I like this guest post from MoneyCrush for the following reasons. First, it is a big step outside convention. When I grew up I was told that cars should be replaced every two years (it doesn’t really make much sense to me now) and so keeping a car running for that long is impressive; particularly so because modern cars are clearly not built to last that long. Second, it’s a big step … oh did I already mention that? … because getting the idea not to pick the default option is unusual and so it usually works to an advantage. Third, our RV also happens to be that old (it’s a ’91 model) although it only has fifty thousand miles on it.

I’ve had the same (used) car for 19 years now.

Back in 1990, the first Mazda Miatas were all the rage. The base models were selling for premiums of up to $8000 over their sticker price of about $13,900. There was no way I could afford one, although I wanted to buy one so badly I could taste it. A year later though, the frenzy had worn off a little. I bought a used lease-return Miata from an Acura dealer for about $12,000. (Which was $3000-$5000 less than most of them were selling for in the area.)

Buying a used car at all felt risky to me. Most people I knew bought a brand new car whenever they finished paying off their old one. Despite that, I went into the deal planning to drive the car into the ground, which I assumed would be around 100,000 miles.

By 1999, it had more than 100,000 miles on it. People kept asking me when I was going to get a new car. When I’d visit people I hadn’t seen in a while, they’d start out conversations with “Oh you still have that car?”. At the time I’d never known anyone who had a car with more than 100,000 miles on it. (Now I know plenty of people who have cars like that.)

I started to get worried, and began to think that maybe they were right: I should buy a new car.

Ok, let’s face it.

The real truth was that I’d just gotten a new job making $40,000 a year — almost double what I’d ever made before in my life, and the idea of a new car was attractive. But what I told myself was that the car was getting really old and would probably start falling apart soon, so I should get a new car. I checked out the 6cylinder BMW Z3, which seemed to be what I was looking for. You know, a sporty looking convertible.

But then I got to thinking. What if something happened and I lost my job? Did I really want to pay a higher insurance premium to have essentially the same type of car I already had? The only visible differences between the Z3 and my current car were the price (about $40,000) and the fancy name plate on the back. Did I really want to go into even more debt? Also I loved my current car. It’d be stupid to buy a new one.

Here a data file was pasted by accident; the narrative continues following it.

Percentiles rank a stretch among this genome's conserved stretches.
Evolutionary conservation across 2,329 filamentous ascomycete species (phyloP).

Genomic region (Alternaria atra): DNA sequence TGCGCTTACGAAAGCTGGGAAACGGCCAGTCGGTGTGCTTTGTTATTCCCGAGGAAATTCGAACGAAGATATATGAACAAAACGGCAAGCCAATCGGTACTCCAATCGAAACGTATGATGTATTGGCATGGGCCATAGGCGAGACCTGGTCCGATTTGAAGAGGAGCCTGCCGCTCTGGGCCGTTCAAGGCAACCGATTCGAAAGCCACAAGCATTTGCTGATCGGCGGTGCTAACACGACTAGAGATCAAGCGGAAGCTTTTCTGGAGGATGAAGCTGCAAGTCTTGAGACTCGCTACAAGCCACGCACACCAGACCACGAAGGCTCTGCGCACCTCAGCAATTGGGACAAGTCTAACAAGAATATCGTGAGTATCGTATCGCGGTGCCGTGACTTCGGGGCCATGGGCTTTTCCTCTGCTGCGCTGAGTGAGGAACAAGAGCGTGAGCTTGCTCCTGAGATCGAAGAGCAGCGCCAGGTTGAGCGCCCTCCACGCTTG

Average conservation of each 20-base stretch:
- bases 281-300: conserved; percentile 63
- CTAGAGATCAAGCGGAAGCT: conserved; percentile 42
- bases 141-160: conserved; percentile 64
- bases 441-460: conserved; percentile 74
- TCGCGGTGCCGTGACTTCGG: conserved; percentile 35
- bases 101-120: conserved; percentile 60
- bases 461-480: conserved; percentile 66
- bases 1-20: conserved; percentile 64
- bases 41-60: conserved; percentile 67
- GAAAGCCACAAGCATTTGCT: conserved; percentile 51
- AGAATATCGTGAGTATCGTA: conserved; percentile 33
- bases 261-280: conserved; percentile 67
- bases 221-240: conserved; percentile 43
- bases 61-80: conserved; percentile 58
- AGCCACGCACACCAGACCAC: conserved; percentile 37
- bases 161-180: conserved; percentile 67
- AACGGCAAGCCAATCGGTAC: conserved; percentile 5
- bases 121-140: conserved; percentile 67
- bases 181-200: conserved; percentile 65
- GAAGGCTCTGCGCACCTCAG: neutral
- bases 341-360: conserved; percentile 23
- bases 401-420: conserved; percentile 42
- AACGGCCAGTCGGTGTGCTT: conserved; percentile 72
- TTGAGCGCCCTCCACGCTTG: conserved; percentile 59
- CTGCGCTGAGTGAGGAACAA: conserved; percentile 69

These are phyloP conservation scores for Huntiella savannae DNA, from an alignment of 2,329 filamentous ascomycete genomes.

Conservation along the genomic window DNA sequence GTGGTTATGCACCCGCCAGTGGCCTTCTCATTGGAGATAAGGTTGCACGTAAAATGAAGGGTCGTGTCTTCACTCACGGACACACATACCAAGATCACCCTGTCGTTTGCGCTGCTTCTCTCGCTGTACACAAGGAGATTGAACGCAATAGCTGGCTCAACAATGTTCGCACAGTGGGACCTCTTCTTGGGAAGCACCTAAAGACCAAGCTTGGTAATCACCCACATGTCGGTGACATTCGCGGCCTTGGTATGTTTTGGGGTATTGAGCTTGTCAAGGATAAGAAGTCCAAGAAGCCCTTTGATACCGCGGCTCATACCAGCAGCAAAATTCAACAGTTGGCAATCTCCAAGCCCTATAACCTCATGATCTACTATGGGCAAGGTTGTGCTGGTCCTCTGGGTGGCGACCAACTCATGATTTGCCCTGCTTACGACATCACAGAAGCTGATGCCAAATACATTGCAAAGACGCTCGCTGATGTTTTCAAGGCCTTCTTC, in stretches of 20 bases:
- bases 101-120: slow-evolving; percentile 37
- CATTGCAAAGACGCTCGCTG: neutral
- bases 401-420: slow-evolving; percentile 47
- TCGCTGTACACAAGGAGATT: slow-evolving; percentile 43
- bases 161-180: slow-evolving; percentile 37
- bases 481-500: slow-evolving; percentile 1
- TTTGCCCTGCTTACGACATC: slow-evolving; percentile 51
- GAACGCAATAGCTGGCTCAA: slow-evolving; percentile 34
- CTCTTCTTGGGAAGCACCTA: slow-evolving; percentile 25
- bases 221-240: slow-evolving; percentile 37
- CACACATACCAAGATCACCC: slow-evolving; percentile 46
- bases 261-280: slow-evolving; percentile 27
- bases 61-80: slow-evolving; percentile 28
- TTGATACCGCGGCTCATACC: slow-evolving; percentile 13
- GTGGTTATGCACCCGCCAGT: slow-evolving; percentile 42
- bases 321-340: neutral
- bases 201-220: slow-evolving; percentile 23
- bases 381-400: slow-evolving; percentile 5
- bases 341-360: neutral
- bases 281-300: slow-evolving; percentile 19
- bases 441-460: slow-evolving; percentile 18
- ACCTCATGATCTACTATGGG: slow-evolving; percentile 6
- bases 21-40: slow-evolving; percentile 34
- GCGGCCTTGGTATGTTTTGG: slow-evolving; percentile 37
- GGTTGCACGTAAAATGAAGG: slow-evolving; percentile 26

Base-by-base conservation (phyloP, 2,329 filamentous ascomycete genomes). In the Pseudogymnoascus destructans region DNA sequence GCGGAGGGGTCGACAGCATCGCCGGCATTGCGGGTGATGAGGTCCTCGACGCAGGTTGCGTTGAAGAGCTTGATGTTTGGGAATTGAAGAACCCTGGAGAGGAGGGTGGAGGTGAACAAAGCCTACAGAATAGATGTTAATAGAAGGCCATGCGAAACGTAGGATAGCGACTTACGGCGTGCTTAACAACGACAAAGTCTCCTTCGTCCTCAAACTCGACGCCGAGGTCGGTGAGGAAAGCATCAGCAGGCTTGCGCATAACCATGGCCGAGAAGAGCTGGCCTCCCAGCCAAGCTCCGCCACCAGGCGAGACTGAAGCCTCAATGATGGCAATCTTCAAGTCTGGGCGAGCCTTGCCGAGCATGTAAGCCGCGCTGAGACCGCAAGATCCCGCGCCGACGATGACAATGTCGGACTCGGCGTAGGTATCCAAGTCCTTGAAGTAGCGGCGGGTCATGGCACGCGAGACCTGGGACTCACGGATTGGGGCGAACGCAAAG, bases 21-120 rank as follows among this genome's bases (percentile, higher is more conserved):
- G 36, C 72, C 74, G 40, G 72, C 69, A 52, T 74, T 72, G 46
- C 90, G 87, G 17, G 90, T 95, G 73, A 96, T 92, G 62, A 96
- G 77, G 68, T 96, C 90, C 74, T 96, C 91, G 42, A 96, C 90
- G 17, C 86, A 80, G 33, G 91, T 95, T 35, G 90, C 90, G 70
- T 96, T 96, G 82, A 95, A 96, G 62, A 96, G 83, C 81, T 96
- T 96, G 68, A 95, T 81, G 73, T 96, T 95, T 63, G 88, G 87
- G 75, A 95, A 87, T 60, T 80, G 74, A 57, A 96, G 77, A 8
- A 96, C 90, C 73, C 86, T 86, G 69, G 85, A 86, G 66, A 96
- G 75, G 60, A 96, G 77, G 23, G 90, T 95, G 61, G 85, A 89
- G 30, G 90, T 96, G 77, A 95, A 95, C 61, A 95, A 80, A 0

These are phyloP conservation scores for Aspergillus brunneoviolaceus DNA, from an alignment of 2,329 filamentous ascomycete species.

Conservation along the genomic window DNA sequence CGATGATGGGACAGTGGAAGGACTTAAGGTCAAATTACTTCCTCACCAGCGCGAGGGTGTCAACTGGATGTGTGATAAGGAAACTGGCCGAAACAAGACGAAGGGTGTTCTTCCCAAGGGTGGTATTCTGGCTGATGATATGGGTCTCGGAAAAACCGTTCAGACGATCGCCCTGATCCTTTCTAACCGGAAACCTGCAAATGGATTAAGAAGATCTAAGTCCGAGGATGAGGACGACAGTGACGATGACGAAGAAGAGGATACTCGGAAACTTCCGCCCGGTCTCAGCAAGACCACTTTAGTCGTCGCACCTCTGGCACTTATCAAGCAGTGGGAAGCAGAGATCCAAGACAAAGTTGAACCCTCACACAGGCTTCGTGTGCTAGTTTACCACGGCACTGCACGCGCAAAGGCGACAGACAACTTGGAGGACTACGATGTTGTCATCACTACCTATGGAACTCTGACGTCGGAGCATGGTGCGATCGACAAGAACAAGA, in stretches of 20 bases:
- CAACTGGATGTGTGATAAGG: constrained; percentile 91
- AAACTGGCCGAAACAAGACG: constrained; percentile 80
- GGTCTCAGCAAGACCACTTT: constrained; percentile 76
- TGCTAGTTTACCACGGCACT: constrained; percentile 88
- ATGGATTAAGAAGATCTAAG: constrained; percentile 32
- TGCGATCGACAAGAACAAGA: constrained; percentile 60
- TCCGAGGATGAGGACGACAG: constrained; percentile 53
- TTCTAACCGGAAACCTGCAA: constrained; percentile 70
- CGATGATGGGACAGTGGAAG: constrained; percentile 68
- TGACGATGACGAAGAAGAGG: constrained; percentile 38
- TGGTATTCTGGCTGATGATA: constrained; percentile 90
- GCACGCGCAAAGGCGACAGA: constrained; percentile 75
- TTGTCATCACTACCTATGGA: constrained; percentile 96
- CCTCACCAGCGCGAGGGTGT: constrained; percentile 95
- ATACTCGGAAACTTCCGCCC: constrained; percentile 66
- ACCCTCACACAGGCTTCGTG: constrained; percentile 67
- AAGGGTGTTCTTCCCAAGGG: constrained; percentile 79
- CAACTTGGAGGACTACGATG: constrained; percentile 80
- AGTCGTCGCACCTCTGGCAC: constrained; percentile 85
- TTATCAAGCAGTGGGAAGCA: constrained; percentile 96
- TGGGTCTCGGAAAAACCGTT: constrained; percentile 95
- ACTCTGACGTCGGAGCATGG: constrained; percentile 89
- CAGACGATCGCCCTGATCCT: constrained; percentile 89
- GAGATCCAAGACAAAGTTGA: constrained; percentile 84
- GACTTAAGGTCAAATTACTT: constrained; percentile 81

A year later, my husband and I started divorce proceedings. And I blew out the engine on my car because of a dumb mistake.

Once again, I considered buying a replacement car. After all, who replaces their engine? That’s a pretty critical part.

My situation was too risky to buy a new car, and the used cars I could afford were about the same price as a new engine. But they weren’t cars that I loved, so I bought the engine instead.

Then there was the dot com bust, and I lost my job. (Did I mention that I worked for an dot com?)

That’s when I decided that hanging on to my old car was one of the best decisions I’ve ever made. Still, for years and years afterward, people I knew urged me to buy a new car every time they saw me.

I have yet to figure out why. Maybe it was the dent in the door that I didn’t bother fixing. Or the faded paint. Or the shredded top that I finally replaced when too much duct tape limited my visibility (having the roof slashed by a vandal may have contributed to the decision to replace that.)

My car turned 20 this year, and I celebrated its birthday by making a wish that I’ll get at least another 10 years out of it. It has about 215,000 miles on it. The only other major part I’ve replaced has been the drive train. Otherwise, there’s been nothing but the occasional new radiator, power steering pump, and timing belt. I do need to go put a little duct tape on the seat, because I’ve worn a hole in it. Mazda has stopped making some of its parts, so if I can’t get non-manufacturer parts for it when it needs repairs, I’ll have to start hitting up junkyards soon, but that’s ok. I’ve always wanted to take a car apart…

I haven’t added this figure up in a couple of years, but the last time I calculated it I’d spent about $28,000 total on my car over the 17 years I had owned it to that point. That figure includes the $12,000 purchase price, but does not include gas or insurance. Since then I’ve probably spent another $2000 on it.

I found data (from 2006) on the FTC site that says, “According to the National Automobile Dealers Association, the average price of a new car sold in the United States is $28,400.” Finance that whole amount over 72 months and you get a monthly payment of $499.57.

If I’d bought a new car every time my car needed a $1000, $2000, or $3500 repair or batch of maintenance, I’d have bought about 7 new cars by now. Even if I’d only bought a new car every 7 years, I’d have bought two additional new cars by now. A total of 3 “average” new cars is a whole lot more than $30,000.

Plus, none of them would have been as much fun. Saying “no” to a new car has definitely been worthwhile.

This post participated in Carnival of Money Stories #53. Check it out for more interesting tales of money. Do you have a similar story? Want to share it?

Originally posted 2010-05-05 14:36:23.